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  • Writer's pictureSteve Marks

Days 150 to 155: Off the Beaten Track Between Oruro and La Paz

[This blog post was the field notes which later turned into my article for Far Ride Mag ]

“Mama, hay un gringo afuera? (Mum - is there a gringo outside?), I heard a young child’s voice ask. I’d stopped in a tiny village in a non-touristed part of Bolivia to buy water, and as I was filling the bottles on my bike I glanced back at the shop door as three children all peered around the doorframe watching me. They darted back inside when I looked up and tried to say hello, although I still overheard their hushed conversation among themselves about my presence in their village.

That moment came to provide an analogy for the next few days. To get from Oruro up to La Paz I’d taken a deliberately elongated route through the mountains that lie between the two cities. There was a main road but that seemed boring, and looking at routes through the mountains there seemed to be two main options. One of them was quite popular with independent travellers of various shades - cyclists, motorbike tourers, 4x4s etc - and I saw plenty of information on the web. The other mountain route, however, was drawing a complete blank. I literally could find no info. I had no idea why, and in the end curiosity got the better of me. I loaded the bike up with enough porridge and pasta to see me right for a few days, and set off to see what was there.

As I found the turnoff to pursue my “alternative route”, it was an ominous moment. The sealed road continued into the mountains following the route clearly more popular with independent travellers, but my way was simply a shoddy gravel track. I paused on the junction and asked myself what I was trying to achieve here exactly, before knuckling under and going the way I’d planned regardless. The gravel soon ended up skirting the edge of high, sharp drop down into a rocky valley below. Although I didn’t know it at the time, vertigo-inducing, pants-pooping cliff edge riding would come to form the majority of the next few days cycling. Roads appeared to have been simply hewn out of rocky cliff sides.

About half an hour before sunset I started thinking about where I might sleep and rolled into a tiny village of mud brick and cinderblock houses. Although I’d anticipated a night in my tent, the village did have a medical centre which doctors from a larger city visit a few days each month, although there was nothing happening there as I passed. I got talking to the caretaker who was happy to show me to a room with 4 beds, and I appreciated the opportunity to be inside since the night temperatures at 4300 metres above sea level tend to be just a tad on the chilly side.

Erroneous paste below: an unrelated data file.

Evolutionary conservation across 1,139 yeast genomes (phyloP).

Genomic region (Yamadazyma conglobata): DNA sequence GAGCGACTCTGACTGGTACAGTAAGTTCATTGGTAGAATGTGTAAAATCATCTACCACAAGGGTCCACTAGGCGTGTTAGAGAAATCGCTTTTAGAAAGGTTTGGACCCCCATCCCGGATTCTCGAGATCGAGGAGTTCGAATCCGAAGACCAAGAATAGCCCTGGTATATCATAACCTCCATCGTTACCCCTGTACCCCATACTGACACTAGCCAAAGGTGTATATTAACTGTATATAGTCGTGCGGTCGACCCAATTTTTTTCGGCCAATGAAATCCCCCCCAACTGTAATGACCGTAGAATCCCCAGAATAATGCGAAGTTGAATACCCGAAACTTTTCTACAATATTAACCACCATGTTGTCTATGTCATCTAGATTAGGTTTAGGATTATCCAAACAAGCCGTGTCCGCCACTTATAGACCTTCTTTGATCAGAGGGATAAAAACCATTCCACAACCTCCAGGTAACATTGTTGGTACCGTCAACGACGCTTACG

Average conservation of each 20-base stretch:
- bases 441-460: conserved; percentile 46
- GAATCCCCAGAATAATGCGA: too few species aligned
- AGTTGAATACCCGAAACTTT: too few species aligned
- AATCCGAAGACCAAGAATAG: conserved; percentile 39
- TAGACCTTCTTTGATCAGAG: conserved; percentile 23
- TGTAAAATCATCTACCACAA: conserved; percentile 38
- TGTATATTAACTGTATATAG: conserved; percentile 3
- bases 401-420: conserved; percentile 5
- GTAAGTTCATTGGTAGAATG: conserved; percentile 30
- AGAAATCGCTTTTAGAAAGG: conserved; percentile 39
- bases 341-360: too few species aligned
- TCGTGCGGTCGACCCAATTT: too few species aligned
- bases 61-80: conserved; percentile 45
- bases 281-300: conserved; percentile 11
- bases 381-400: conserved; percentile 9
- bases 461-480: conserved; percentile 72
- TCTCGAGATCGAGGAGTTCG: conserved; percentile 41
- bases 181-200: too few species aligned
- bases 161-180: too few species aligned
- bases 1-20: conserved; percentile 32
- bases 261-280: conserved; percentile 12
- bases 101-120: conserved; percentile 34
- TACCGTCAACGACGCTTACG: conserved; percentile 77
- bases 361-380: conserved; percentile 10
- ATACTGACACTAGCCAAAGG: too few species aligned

The next morning was filled with a sense of excitement and trepidation. The highest I’d been on the bike so far on the trip was the San Francisco pass on the Argentina/Chile border at around 4700 metres, but as I rolled out of the village I knew the road would climb from 4300 metres up to nearly 5150 metres over the next 16 kilometres. I wondered if I’d acclimatised enough and how the lungs would cope, but in the end there was only one way to find out…

The route up into the mountains was nothing short of spectacular. Snowy peaks, waterfalls, mountain lagoons, vertical cliff faces, and the narrow gravel road slowly edging its way among them all. The lungs mostly survived pretty well, although towards the end of the climb they started to protest. At about the 5000 metre mark they announced they’d had enough and told me since this was my bloody stupid idea then I could get off and walk, although luckily there was only about 2km left to the summit so it wasn’t so bad. Even then, I often found myself only walking a couple of minutes at a time in between short rests to catch my breath.

Once over the summit, the surroundings shifted a whole other gear. The road was perched delicately high above a couple of lagoons, and almost did a complete loop around them before moving on. The sheer height of the vertical drop off the edge of the road wasn’t worth thinking about for too long, but my view was mainly kept upwards anyway not just by more towering mountain peaks but also a couple of enormous overhanging glacier tongues which rolled part way down the mountainside. The remants of a few tiny mining villages occasionally came into view, at first I assumed they were abandoned but every now and then I would see the odd person moving about.